Tom: I’d be happy with a calm version and a remix. The switching – this time – just doesn’t seem to suit it.

Rasmus Seebach – I mine øjne

It’s a slow builder, but build it does

Tim: Number 1 in Denmark, this is. Let’s see if we agree with them.

Tom: That starts slowly, doesn’t it? I don’t have high hopes.

Tim: Well, yes, the first verse – a little uninspiring. First chorus – kicks it up a bit, starts to work for me. Second verse – better than the verse with the drumbeat. Second chorus – again works for me.

Tom: You’re right; it’s a slow builder, but build it does; by that second chorus I was rather looking forward into it.

Tim: Interesting pause in the middle eight, giving a sense of anticipation. Closing part—

Tom: Come on, big triumphant final chorus…

Tim: …what the hell was that? Nothing. It’s a massive disappointment.

Tom: I wasn’t expecting a ridiculous key change or anything – it’s far too classy a song for that – but it does seem like a bit of a poor effort. No gospel choir?

Tim: Alas, no. Overall, it’s okay – it’s just very much let down by the ending.

Rasmus Seebach – Natteravn

Manages to cram in three genres in the first minute.

Tim: This, by a Danish bloke, has been running around the top of the Swedish charts for the past few months – only been out of the top 10 three times since its physical release in the middle of May – and for good reason. (Oddly, it never even got to Denmark’s top 30, even though his three previous singles all made top 3.) Anyway, have a listen.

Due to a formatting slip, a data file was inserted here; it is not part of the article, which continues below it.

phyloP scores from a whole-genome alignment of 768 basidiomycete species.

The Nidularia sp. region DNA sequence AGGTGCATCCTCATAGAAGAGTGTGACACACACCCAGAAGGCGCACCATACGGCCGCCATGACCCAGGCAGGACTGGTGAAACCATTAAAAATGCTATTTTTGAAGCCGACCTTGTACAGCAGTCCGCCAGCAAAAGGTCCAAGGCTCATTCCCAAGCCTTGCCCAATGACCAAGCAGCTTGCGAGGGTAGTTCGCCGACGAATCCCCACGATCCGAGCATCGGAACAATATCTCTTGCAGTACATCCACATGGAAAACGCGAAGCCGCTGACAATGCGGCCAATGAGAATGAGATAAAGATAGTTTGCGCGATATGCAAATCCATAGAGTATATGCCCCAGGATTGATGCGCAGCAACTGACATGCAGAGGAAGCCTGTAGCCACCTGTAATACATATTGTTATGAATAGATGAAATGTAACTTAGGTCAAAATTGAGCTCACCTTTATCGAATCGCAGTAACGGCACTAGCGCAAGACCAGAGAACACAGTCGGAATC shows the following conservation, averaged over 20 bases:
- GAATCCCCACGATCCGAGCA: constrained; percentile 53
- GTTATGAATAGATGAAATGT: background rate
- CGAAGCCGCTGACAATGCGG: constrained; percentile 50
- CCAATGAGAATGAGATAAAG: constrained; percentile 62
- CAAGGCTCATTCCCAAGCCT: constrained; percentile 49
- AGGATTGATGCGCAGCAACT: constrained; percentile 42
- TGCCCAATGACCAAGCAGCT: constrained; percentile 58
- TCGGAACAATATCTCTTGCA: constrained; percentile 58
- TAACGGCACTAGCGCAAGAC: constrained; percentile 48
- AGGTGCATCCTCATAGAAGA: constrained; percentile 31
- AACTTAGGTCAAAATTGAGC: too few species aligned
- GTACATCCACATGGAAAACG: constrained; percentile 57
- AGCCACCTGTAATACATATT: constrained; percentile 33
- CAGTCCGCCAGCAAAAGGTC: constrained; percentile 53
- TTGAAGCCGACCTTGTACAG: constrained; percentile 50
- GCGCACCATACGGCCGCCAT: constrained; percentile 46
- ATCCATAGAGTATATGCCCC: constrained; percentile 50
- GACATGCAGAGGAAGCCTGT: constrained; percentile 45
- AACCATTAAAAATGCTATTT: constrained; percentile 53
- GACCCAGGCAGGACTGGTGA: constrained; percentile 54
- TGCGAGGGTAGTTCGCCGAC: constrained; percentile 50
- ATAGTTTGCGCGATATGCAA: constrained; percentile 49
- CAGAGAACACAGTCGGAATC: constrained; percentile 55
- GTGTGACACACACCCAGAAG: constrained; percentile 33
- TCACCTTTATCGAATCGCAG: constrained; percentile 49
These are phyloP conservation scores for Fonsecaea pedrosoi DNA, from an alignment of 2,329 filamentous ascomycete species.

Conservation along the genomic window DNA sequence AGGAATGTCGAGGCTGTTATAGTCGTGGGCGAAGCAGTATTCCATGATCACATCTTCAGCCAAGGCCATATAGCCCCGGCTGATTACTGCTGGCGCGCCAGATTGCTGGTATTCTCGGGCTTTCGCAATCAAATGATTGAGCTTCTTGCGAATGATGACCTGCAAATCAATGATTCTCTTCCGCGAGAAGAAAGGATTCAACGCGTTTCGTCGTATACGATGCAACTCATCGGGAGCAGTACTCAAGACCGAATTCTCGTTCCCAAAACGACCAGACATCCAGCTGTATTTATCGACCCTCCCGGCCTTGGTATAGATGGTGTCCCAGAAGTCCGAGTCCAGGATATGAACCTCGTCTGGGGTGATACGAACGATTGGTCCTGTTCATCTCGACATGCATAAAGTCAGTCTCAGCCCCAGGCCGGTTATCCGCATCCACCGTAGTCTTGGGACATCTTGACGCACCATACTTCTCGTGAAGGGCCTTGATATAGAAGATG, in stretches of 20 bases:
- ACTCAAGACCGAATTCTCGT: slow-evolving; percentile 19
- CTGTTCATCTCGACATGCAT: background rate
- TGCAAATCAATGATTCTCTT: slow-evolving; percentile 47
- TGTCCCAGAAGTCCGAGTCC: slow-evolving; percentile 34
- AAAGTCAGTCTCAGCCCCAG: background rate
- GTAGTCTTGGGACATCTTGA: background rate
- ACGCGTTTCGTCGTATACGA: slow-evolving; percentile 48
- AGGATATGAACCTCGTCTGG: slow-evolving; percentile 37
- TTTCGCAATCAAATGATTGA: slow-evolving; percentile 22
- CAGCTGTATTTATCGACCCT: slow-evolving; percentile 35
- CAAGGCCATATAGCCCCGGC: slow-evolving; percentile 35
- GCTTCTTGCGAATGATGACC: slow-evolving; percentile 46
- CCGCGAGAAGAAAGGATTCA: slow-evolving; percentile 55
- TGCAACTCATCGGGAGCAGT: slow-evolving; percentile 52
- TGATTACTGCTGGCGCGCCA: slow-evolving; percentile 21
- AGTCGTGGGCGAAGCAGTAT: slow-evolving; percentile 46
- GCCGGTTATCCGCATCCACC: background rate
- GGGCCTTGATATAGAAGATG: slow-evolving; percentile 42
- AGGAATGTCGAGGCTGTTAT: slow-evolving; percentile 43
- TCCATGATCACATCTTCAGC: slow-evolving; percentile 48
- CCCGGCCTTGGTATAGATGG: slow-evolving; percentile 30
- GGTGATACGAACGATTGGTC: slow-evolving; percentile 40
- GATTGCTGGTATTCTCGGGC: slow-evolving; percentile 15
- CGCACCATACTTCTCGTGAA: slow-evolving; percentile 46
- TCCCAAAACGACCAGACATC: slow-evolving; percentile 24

Tim: I think it’s the first song I’ve ever heard that manages to cram in three genres in the first minute, and it flits around a bit before eventually deciding to be a cracking good dance tune. I have absolutely no idea what the lyrics mean, and to be honest I couldn’t care less, because it’s great. Unlike Bromance, I don’t think that it would quite work without any, but he could be singing about taking out the empty beer cans for all I care.

Tom: In my head it’d be better either as an instrumental – I think it would work – or at least with slightly less repetitive lyrics. That may be my English-speaking brain refusing to accept “Jeg kalder på dig” as a common sentence though; if he was singing “I call on you” then I suspect the words would have faded into the background rather than sticking out like a sore thumb. It’s a great track though.

Tim: The problem I’d have without lyrics is that the non-dancy bits would be too quiet (although not in a Robert MIles sense, just in a dull sense); the chorus I agree would work. However, one think I do like about the chorus lyrics is that they sound a bit like the name of that volcano that blew up in Iceland a few months back. No idea why I think that’s a good thing, though.

The three genres thing is a bit weird, but I think it works. It did mean that when I first heard it I started out thinking, oh, it’s another generic R&B tune, it’ll be just as rubbish as Flo Rida and stuff, but then it got good and clicked together nicely. Full marks, Herr Seebach.

Tom: Apparently they couldn’t pay the video’s actress enough to actually let him kiss her at the end, though.